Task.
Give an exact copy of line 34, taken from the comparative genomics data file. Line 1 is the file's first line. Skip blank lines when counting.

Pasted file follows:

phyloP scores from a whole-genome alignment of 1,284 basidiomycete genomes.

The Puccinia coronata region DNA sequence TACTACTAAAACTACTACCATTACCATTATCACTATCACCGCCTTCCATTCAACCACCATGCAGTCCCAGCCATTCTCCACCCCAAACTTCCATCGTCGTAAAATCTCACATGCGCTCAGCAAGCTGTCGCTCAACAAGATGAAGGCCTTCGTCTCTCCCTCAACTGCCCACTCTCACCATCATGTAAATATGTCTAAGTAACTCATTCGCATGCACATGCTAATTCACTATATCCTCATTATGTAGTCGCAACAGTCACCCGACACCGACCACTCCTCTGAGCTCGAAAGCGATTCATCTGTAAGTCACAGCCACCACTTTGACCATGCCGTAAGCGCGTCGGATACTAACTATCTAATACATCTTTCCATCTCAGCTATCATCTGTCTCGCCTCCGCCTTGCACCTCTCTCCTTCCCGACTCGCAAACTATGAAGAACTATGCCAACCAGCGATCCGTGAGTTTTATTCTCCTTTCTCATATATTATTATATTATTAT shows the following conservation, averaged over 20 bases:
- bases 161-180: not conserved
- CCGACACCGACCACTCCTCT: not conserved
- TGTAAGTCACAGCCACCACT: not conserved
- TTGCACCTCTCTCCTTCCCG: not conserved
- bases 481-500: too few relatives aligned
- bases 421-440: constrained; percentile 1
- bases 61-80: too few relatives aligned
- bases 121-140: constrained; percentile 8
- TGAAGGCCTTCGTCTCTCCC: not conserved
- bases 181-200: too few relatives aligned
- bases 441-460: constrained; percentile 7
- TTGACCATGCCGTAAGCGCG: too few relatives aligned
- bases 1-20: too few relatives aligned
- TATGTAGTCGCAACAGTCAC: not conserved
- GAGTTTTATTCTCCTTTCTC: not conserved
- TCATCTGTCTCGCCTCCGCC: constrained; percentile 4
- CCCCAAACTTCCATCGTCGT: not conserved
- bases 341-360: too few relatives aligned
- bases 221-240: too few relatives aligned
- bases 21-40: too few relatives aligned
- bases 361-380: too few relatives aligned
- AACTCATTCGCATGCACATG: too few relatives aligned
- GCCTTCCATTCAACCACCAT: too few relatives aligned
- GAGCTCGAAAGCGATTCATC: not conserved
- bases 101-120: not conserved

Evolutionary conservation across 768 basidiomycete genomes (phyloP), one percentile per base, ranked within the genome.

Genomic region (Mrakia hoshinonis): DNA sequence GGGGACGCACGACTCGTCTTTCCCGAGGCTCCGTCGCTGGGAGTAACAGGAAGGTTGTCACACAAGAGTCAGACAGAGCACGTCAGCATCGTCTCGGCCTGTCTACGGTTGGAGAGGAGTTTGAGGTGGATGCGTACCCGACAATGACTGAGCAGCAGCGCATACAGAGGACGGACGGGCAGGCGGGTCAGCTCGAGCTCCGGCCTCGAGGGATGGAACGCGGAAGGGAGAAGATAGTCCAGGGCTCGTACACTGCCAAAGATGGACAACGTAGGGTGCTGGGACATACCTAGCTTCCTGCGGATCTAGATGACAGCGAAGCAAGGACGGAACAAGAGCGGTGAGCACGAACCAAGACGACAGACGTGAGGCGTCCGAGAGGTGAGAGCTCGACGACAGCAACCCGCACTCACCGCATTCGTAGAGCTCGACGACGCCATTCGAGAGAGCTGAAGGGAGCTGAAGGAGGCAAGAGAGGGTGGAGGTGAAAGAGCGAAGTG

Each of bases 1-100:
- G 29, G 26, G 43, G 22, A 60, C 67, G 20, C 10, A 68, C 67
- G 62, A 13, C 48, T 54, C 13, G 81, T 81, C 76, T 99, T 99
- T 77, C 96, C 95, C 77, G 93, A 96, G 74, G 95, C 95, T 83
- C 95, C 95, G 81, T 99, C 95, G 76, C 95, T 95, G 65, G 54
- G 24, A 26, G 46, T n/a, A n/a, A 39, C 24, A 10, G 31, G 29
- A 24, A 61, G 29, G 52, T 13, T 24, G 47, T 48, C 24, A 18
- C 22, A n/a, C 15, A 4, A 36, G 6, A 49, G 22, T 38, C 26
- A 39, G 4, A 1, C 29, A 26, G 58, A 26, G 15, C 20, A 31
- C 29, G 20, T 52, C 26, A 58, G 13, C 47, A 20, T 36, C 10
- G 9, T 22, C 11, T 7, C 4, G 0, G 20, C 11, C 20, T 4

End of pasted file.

- C 95, C 95, G 81, T 99, C 95, G 76, C 95, T 95, G 65, G 54